Early detection of cancer is critical. The sooner cancer is diagnosed, the higher the likelihood it will respond favorably to treatment, and even be cured. When a cancer diagnosis is delayed, the cancer will often spread, and be untreatable by the time of diagnosis.
Our team of experienced trial lawyers enjoy a distinguished track record of obtaining top-level verdicts and settlements for our clients who have fallen victim to a doctor’s failure to make a timely cancer diagnosis. Our legal team works with some of the country’s preeminent medical experts to investigate and build your case to ensure optimal recoveries.
There are many types of cancer that can be detected through routine medical “screening” or testing. Too often, medical providers fail to follow well-established national medical protocols, and fail to order simple tests that would lead to an early diagnosis, when our client’s cancer would have been curable. Doctors also often misread test results or fail to advise our clients that their test results were abnormal—leading to lengthy delays in making a diagnosis.
Too often, people are diagnosed with late-stage cancers that could and should have been detected in their early stages, but because their cancer wasn’t diagnosed earlier, they face the prospect of an early death, terrible physical and emotional pain and suffering, mounting medical expenses, all because a physician failed to recommend routine screening and testing, or misread a critical test.
Our team of trial lawyers and medical experts at Porter Nordby Howe LLP have extensive experience and a distinguished track record of success prosecuting these types of medical malpractice cases, and we routinely hold physicians accountable for failing to take steps to identify and diagnose cancer in a timely manner, thereby denying our clients the benefit of available treatments, longer survival and, in many cases, a cure. Learning that you have cancer is hard enough, but learning that you were denied the opportunity for a treatment or cure because your doctor committed malpractice is a fate that no person should have to endure. If you or a loved one has been diagnosed with a late stage cancer, and you have questions about whether it should have been diagnosed earlier, we can help you get answers.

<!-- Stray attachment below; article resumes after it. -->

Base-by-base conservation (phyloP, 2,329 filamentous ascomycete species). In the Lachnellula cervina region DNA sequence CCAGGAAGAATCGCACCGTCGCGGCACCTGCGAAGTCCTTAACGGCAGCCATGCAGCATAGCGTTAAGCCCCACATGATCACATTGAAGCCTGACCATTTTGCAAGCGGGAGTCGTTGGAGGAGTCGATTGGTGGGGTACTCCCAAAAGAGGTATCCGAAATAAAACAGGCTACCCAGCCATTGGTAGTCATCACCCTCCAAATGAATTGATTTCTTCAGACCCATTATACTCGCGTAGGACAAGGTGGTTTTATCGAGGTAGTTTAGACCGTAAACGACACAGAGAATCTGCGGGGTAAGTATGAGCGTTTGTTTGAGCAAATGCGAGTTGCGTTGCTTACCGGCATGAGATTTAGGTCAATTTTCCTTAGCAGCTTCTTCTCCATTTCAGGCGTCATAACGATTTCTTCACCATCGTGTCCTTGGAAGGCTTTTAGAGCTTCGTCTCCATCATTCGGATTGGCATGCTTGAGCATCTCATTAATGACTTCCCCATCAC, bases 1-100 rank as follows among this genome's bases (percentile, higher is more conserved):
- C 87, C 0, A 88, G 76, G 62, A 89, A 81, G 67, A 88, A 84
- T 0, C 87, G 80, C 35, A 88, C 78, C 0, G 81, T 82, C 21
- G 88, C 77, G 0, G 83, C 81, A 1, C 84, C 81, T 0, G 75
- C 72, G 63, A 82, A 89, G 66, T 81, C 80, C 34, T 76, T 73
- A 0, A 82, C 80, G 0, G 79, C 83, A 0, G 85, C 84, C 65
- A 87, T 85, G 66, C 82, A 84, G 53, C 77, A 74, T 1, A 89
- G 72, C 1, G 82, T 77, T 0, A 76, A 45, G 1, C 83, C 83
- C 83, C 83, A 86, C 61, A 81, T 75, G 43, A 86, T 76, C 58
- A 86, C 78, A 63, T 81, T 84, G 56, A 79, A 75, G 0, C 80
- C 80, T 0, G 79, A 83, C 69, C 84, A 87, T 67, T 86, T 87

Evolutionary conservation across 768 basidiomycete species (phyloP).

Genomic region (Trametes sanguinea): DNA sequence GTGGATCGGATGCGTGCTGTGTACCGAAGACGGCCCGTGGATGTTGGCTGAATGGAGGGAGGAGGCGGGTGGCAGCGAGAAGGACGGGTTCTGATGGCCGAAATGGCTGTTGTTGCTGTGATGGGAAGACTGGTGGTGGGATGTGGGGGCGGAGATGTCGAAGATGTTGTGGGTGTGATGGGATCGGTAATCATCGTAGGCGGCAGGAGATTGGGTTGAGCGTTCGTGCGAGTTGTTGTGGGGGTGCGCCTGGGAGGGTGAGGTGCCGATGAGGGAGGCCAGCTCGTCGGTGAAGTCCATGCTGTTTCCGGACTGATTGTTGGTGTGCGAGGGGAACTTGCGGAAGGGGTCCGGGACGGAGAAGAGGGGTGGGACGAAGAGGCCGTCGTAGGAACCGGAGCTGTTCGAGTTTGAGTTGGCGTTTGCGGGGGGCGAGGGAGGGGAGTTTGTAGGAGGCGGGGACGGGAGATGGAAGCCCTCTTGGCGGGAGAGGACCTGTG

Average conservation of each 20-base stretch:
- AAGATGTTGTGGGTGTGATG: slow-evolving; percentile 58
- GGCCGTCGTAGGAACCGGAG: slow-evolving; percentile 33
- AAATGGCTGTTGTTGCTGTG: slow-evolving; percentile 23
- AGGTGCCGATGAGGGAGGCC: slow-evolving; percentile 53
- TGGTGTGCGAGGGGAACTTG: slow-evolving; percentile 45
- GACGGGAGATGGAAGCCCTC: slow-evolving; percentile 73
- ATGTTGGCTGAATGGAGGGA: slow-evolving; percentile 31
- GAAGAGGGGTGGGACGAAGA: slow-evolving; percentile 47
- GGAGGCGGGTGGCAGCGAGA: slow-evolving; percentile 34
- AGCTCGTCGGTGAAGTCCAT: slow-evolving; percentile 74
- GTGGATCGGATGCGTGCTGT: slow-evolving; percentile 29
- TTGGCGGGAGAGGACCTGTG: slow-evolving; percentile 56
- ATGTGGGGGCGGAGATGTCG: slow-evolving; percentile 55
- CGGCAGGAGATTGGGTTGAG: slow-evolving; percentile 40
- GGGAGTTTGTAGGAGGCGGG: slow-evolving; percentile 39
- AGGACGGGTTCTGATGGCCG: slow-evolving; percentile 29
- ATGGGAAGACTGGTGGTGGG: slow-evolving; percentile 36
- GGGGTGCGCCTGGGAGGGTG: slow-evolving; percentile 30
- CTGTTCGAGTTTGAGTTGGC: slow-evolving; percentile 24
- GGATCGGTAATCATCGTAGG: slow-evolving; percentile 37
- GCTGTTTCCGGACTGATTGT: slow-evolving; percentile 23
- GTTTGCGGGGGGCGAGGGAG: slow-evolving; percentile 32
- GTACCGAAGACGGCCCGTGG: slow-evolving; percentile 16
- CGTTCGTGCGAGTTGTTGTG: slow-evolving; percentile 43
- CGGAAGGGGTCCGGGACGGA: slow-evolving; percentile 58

Medical malpractice cases involving delayed cancer diagnoses routinely involve certain types of cancer which can and should be discovered through routine medical screening/testing as recommended by many authoritative medical bodies (including the American Cancer Society). The American Cancer Society publishes clear guidelines for physicians to follow with their patients for early detection and treatment of the following types of cancer:
You should call us if you or a loved one has been the victim of a late cancer diagnosis because your doctor:
Denying a patient the benefit of well-established screening and testing protocols constitutes gross medical malpractice. We rely upon some of the world’s foremost medical experts to thoroughly review and investigate your case, and our proven track record of success in this field proves that our approach works. We have sought out and obtained justice for individuals who could have and should have had their cancer discovered earlier, at a time when it was treatable or even curable. Visit our Recent Results page to see examples of the results we’ve obtained for our clients.
We know that a fatal or debilitating cancer, that could have been diagnosed earlier, can have a devastating effect on you and your family. If you or a loved one has been injured by this sort of medical malpractice, you may be entitled to compensation for damages including:
If you or a loved one has been diagnosed with cancer, and your prognosis is poor or you have lost the opportunity to benefit from available treatments because your cancer was not diagnosed earlier, call Porter Nordby Howe LLP at 888-477-7731, or email us at firstname.lastname@example.org.